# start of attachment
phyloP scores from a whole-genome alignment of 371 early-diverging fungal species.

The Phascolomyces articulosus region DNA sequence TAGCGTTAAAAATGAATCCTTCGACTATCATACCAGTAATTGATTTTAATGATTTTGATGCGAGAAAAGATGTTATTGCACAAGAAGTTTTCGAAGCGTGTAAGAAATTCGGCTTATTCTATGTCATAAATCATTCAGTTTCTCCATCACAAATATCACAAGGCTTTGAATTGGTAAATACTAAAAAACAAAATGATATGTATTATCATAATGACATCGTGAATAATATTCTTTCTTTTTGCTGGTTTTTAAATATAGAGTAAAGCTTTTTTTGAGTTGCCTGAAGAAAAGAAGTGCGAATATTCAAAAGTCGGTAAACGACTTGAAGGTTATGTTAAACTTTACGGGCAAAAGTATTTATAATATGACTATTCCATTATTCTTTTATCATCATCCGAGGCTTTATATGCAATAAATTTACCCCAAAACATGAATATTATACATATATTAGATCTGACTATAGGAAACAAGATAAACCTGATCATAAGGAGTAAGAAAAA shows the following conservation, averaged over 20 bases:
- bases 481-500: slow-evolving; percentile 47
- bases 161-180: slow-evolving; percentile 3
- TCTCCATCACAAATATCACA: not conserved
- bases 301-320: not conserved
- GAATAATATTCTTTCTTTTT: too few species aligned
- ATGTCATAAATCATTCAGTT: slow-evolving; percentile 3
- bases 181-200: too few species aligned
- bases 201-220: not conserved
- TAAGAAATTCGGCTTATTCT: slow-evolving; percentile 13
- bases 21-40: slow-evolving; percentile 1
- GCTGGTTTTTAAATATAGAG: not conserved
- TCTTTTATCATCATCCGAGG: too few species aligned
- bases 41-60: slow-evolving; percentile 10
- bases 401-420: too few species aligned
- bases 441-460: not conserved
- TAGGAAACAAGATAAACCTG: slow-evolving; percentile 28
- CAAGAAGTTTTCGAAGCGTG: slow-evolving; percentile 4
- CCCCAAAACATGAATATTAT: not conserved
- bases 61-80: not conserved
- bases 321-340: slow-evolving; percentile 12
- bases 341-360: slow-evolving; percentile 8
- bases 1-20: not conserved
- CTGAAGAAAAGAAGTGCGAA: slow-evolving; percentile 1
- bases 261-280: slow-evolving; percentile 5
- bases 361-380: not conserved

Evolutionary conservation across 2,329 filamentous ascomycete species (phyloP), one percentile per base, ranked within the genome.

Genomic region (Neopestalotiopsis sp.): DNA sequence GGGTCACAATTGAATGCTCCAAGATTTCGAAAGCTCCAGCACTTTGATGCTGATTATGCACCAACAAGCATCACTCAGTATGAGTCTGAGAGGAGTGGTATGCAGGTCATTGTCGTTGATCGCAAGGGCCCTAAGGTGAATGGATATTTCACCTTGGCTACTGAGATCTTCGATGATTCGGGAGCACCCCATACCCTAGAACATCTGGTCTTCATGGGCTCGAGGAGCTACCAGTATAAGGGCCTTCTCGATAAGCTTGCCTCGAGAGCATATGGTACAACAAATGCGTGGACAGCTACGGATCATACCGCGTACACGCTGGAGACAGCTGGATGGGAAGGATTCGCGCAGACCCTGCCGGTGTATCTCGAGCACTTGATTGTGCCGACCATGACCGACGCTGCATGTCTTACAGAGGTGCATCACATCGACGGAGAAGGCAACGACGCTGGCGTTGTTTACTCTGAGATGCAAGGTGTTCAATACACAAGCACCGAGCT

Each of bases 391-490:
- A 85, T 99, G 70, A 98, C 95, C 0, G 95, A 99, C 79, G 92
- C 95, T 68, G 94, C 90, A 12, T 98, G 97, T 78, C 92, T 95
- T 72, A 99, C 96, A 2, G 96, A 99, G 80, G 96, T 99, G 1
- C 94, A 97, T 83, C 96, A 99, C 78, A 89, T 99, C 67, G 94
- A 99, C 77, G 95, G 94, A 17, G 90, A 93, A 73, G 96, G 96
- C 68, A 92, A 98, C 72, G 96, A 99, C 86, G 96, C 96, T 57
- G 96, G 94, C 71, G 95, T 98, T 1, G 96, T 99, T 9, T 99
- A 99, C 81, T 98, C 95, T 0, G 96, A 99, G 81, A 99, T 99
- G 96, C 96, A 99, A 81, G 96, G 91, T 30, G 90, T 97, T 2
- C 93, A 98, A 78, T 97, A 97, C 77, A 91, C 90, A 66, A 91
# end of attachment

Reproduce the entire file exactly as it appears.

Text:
phyloP scores from a whole-genome alignment of 371 early-diverging fungal species.

The Phascolomyces articulosus region DNA sequence TAGCGTTAAAAATGAATCCTTCGACTATCATACCAGTAATTGATTTTAATGATTTTGATGCGAGAAAAGATGTTATTGCACAAGAAGTTTTCGAAGCGTGTAAGAAATTCGGCTTATTCTATGTCATAAATCATTCAGTTTCTCCATCACAAATATCACAAGGCTTTGAATTGGTAAATACTAAAAAACAAAATGATATGTATTATCATAATGACATCGTGAATAATATTCTTTCTTTTTGCTGGTTTTTAAATATAGAGTAAAGCTTTTTTTGAGTTGCCTGAAGAAAAGAAGTGCGAATATTCAAAAGTCGGTAAACGACTTGAAGGTTATGTTAAACTTTACGGGCAAAAGTATTTATAATATGACTATTCCATTATTCTTTTATCATCATCCGAGGCTTTATATGCAATAAATTTACCCCAAAACATGAATATTATACATATATTAGATCTGACTATAGGAAACAAGATAAACCTGATCATAAGGAGTAAGAAAAA shows the following conservation, averaged over 20 bases:
- bases 481-500: slow-evolving; percentile 47
- bases 161-180: slow-evolving; percentile 3
- TCTCCATCACAAATATCACA: not conserved
- bases 301-320: not conserved
- GAATAATATTCTTTCTTTTT: too few species aligned
- ATGTCATAAATCATTCAGTT: slow-evolving; percentile 3
- bases 181-200: too few species aligned
- bases 201-220: not conserved
- TAAGAAATTCGGCTTATTCT: slow-evolving; percentile 13
- bases 21-40: slow-evolving; percentile 1
- GCTGGTTTTTAAATATAGAG: not conserved
- TCTTTTATCATCATCCGAGG: too few species aligned
- bases 41-60: slow-evolving; percentile 10
- bases 401-420: too few species aligned
- bases 441-460: not conserved
- TAGGAAACAAGATAAACCTG: slow-evolving; percentile 28
- CAAGAAGTTTTCGAAGCGTG: slow-evolving; percentile 4
- CCCCAAAACATGAATATTAT: not conserved
- bases 61-80: not conserved
- bases 321-340: slow-evolving; percentile 12
- bases 341-360: slow-evolving; percentile 8
- bases 1-20: not conserved
- CTGAAGAAAAGAAGTGCGAA: slow-evolving; percentile 1
- bases 261-280: slow-evolving; percentile 5
- bases 361-380: not conserved

Evolutionary conservation across 2,329 filamentous ascomycete species (phyloP), one percentile per base, ranked within the genome.

Genomic region (Neopestalotiopsis sp.): DNA sequence GGGTCACAATTGAATGCTCCAAGATTTCGAAAGCTCCAGCACTTTGATGCTGATTATGCACCAACAAGCATCACTCAGTATGAGTCTGAGAGGAGTGGTATGCAGGTCATTGTCGTTGATCGCAAGGGCCCTAAGGTGAATGGATATTTCACCTTGGCTACTGAGATCTTCGATGATTCGGGAGCACCCCATACCCTAGAACATCTGGTCTTCATGGGCTCGAGGAGCTACCAGTATAAGGGCCTTCTCGATAAGCTTGCCTCGAGAGCATATGGTACAACAAATGCGTGGACAGCTACGGATCATACCGCGTACACGCTGGAGACAGCTGGATGGGAAGGATTCGCGCAGACCCTGCCGGTGTATCTCGAGCACTTGATTGTGCCGACCATGACCGACGCTGCATGTCTTACAGAGGTGCATCACATCGACGGAGAAGGCAACGACGCTGGCGTTGTTTACTCTGAGATGCAAGGTGTTCAATACACAAGCACCGAGCT

Each of bases 391-490:
- A 85, T 99, G 70, A 98, C 95, C 0, G 95, A 99, C 79, G 92
- C 95, T 68, G 94, C 90, A 12, T 98, G 97, T 78, C 92, T 95
- T 72, A 99, C 96, A 2, G 96, A 99, G 80, G 96, T 99, G 1
- C 94, A 97, T 83, C 96, A 99, C 78, A 89, T 99, C 67, G 94
- A 99, C 77, G 95, G 94, A 17, G 90, A 93, A 73, G 96, G 96
- C 68, A 92, A 98, C 72, G 96, A 99, C 86, G 96, C 96, T 57
- G 96, G 94, C 71, G 95, T 98, T 1, G 96, T 99, T 9, T 99
- A 99, C 81, T 98, C 95, T 0, G 96, A 99, G 81, A 99, T 99
- G 96, C 96, A 99, A 81, G 96, G 91, T 30, G 90, T 97, T 2
- C 93, A 98, A 78, T 97, A 97, C 77, A 91, C 90, A 66, A 91